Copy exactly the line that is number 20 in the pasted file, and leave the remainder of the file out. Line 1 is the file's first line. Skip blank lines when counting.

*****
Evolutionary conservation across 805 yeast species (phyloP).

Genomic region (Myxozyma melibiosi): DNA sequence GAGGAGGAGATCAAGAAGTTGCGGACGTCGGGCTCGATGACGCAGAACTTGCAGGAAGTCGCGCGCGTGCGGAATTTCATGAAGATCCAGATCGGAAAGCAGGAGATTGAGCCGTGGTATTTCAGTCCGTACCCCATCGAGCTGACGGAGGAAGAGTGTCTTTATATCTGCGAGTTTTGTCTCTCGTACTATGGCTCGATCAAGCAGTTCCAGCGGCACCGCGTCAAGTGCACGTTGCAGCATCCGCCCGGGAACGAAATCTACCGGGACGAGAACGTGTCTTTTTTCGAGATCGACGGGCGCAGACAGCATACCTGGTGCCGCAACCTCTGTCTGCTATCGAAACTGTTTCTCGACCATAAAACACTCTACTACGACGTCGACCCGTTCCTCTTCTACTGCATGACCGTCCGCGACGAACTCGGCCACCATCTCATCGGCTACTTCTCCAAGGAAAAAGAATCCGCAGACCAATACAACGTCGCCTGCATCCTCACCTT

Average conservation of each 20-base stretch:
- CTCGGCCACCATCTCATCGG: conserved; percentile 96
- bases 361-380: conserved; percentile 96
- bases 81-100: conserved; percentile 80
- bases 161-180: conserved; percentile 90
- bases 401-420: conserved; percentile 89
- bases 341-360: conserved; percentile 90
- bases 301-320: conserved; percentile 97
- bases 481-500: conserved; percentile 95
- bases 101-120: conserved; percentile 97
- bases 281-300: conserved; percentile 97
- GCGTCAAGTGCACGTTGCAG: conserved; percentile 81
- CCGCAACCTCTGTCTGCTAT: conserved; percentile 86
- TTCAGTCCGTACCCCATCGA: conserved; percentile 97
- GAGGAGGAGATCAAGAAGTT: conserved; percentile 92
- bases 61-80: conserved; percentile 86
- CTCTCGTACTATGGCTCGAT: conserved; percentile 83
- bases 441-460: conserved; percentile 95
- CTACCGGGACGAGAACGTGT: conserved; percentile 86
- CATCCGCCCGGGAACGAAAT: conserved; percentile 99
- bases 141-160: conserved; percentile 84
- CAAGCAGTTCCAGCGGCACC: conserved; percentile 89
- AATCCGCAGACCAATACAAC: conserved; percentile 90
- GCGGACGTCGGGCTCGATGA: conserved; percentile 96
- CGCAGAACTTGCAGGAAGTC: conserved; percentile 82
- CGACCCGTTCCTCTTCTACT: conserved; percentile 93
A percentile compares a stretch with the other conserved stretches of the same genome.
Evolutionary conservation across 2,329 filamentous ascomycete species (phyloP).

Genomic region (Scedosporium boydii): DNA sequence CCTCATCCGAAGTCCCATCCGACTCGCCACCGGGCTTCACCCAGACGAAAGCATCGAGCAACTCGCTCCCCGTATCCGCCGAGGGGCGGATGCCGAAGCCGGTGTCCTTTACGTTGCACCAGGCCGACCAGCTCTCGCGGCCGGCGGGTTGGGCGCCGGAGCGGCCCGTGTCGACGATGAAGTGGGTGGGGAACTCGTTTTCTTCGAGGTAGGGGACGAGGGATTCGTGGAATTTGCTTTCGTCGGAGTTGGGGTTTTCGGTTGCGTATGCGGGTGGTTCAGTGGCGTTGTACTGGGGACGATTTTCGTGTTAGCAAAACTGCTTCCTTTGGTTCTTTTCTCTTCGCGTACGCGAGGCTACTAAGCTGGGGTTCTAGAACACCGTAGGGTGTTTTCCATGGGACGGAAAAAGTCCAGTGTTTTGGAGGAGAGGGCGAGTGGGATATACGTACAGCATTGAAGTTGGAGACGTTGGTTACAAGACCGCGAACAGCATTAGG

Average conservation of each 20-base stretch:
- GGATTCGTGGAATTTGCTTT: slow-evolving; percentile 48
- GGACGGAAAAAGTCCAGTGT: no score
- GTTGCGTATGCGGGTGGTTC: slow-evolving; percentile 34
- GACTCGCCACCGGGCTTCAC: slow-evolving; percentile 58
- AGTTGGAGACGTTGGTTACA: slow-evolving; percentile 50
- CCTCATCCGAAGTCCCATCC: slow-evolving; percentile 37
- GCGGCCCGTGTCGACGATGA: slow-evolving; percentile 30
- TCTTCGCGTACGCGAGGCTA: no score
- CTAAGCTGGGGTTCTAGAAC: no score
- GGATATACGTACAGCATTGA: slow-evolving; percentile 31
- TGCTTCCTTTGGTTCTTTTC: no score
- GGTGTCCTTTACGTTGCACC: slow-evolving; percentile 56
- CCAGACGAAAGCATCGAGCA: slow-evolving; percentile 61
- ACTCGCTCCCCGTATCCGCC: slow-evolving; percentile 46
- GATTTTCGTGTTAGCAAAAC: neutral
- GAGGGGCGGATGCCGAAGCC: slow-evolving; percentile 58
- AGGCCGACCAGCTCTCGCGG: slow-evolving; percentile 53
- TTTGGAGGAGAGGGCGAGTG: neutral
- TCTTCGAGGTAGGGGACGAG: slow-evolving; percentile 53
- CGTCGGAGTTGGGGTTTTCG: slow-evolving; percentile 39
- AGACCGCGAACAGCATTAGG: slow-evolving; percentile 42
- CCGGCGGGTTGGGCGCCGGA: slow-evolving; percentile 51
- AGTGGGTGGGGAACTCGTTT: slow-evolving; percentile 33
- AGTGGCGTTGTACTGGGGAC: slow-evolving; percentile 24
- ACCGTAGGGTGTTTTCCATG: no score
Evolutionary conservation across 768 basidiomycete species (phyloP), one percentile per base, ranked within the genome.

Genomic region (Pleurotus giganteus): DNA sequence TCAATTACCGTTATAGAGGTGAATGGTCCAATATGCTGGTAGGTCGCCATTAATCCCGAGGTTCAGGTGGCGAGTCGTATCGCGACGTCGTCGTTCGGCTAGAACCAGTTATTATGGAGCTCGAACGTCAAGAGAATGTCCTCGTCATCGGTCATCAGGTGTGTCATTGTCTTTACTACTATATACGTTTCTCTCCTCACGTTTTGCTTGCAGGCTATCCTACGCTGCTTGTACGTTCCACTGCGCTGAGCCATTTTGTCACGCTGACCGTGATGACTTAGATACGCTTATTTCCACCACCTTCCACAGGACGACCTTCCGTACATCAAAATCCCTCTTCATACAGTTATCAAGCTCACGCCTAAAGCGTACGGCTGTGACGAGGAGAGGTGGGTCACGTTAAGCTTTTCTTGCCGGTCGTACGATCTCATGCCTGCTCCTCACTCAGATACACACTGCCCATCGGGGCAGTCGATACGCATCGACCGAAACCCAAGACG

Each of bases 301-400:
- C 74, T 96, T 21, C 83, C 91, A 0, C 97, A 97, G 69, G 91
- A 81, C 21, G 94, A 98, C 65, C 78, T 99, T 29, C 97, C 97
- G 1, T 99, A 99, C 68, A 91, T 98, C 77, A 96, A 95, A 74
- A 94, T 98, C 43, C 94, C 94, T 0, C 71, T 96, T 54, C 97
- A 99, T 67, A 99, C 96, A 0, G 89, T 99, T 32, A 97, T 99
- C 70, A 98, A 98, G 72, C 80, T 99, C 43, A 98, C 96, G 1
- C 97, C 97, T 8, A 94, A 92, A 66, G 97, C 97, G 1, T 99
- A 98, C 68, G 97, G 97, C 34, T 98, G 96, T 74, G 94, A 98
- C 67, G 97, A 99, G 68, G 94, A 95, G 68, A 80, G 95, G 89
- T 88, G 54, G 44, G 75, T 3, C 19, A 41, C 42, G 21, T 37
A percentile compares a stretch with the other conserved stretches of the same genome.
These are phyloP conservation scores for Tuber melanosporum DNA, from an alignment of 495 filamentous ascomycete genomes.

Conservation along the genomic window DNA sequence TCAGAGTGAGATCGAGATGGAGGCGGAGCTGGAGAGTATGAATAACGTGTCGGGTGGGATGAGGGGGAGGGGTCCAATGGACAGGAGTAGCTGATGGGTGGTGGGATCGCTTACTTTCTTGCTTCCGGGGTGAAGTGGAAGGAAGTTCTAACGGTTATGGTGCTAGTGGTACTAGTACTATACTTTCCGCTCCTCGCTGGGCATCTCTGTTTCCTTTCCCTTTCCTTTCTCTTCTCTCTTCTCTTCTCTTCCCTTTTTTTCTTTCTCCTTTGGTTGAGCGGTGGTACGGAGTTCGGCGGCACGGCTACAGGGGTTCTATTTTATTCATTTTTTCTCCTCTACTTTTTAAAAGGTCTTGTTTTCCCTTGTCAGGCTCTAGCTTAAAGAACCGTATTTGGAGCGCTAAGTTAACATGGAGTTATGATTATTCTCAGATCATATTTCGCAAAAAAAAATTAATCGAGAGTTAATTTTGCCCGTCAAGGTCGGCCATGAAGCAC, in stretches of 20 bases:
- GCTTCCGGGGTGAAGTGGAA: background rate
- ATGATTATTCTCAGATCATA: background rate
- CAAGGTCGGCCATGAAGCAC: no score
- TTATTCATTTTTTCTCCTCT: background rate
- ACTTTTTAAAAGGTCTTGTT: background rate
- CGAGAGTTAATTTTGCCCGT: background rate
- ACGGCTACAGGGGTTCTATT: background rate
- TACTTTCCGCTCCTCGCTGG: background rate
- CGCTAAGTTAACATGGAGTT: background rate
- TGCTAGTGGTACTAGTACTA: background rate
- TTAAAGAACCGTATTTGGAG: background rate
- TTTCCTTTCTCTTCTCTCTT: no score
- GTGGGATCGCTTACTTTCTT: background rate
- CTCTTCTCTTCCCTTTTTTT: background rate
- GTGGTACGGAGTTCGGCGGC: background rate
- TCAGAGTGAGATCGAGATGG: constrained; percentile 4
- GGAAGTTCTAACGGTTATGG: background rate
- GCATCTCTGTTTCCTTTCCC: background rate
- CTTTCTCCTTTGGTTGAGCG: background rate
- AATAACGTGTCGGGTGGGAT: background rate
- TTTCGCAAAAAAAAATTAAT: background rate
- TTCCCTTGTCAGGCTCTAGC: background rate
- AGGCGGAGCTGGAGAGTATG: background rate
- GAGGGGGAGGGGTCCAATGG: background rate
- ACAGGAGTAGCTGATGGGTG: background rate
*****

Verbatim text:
- bases 441-460: conserved; percentile 95